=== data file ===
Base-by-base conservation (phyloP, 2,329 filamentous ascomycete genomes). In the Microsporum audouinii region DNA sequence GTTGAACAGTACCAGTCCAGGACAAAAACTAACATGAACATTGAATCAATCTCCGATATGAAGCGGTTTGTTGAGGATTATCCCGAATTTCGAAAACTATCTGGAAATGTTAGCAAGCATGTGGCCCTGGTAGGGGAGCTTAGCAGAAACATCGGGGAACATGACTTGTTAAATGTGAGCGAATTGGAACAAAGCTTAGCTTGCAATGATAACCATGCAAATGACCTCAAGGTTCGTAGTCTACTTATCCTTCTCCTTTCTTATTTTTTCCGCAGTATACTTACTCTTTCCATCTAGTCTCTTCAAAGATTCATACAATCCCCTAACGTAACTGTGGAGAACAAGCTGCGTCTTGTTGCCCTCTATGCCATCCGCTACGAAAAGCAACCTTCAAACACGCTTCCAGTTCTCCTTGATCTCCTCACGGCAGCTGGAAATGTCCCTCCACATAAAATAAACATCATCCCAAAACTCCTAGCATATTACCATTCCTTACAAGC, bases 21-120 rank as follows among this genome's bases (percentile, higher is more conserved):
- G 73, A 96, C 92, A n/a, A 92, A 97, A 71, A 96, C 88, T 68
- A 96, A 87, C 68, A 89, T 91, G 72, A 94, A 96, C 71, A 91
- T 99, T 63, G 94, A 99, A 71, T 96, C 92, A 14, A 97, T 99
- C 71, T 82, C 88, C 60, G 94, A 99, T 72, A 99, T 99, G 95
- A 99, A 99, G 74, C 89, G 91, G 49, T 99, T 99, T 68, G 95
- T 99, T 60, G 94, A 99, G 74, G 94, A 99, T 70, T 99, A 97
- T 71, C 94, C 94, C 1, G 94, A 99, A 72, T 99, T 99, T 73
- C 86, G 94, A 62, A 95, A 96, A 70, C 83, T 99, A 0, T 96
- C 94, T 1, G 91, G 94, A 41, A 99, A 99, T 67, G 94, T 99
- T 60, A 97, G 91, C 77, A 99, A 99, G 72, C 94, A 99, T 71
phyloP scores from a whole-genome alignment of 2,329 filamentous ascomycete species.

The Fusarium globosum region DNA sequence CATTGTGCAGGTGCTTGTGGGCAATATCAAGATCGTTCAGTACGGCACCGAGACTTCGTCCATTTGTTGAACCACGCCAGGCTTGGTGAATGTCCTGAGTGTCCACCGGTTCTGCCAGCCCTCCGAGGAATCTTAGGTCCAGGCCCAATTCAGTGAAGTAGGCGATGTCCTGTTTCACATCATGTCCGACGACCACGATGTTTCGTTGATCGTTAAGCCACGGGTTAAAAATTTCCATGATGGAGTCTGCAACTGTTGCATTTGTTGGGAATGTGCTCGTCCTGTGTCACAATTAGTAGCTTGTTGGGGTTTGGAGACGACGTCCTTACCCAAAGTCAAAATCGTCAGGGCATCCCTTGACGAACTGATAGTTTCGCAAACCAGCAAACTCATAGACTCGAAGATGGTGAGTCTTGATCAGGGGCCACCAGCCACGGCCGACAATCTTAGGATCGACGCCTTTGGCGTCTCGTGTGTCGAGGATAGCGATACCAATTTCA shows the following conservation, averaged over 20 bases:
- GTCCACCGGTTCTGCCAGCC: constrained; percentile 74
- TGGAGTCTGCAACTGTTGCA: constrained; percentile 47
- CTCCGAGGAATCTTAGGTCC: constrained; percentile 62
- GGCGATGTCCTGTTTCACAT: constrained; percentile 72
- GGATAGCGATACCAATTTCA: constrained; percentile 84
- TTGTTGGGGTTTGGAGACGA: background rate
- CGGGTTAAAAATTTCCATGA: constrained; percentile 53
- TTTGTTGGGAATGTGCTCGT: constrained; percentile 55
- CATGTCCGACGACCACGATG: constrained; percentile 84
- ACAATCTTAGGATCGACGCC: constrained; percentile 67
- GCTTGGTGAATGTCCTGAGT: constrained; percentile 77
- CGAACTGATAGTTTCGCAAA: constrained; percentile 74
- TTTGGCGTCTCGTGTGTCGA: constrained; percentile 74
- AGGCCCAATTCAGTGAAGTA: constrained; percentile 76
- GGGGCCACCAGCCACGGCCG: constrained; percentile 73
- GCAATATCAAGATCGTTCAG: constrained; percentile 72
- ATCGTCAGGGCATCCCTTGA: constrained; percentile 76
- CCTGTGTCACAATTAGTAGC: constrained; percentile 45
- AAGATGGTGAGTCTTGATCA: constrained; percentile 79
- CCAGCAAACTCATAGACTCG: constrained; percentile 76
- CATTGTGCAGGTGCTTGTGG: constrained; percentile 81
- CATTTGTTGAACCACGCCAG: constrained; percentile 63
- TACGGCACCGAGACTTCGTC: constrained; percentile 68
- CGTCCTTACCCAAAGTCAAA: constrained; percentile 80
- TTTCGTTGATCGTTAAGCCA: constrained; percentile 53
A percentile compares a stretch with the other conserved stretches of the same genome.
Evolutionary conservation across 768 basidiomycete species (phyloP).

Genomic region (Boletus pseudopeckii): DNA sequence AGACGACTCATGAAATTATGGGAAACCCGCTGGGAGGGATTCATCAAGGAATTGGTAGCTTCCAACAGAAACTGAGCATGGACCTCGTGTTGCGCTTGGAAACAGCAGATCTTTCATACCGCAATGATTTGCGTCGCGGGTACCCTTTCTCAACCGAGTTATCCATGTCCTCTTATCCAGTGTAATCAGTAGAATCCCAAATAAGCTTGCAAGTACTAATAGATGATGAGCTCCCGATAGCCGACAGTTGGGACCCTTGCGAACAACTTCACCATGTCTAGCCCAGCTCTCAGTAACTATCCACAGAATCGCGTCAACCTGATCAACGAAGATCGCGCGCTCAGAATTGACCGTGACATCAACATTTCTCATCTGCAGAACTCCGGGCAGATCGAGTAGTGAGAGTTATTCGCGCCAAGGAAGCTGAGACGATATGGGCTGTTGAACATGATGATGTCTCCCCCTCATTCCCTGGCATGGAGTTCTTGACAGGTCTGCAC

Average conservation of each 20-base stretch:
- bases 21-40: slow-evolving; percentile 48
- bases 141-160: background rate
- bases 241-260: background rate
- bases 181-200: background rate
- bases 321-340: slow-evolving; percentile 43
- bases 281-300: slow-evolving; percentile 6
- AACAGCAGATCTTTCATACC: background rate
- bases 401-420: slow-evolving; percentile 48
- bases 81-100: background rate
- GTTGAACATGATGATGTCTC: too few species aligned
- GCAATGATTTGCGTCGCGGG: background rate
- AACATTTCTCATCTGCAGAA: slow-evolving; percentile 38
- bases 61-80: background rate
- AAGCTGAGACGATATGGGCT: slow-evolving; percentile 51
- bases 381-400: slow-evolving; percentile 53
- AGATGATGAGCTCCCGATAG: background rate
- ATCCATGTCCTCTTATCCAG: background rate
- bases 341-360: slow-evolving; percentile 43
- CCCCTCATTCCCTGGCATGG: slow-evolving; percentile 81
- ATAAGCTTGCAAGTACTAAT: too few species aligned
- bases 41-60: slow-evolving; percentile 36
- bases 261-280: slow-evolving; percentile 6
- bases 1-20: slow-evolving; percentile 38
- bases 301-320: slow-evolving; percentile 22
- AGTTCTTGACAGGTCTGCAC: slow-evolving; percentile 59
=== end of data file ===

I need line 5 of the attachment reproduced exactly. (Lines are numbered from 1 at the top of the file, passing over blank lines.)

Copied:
- C 71, T 82, C 88, C 60, G 94, A 99, T 72, A 99, T 99, G 95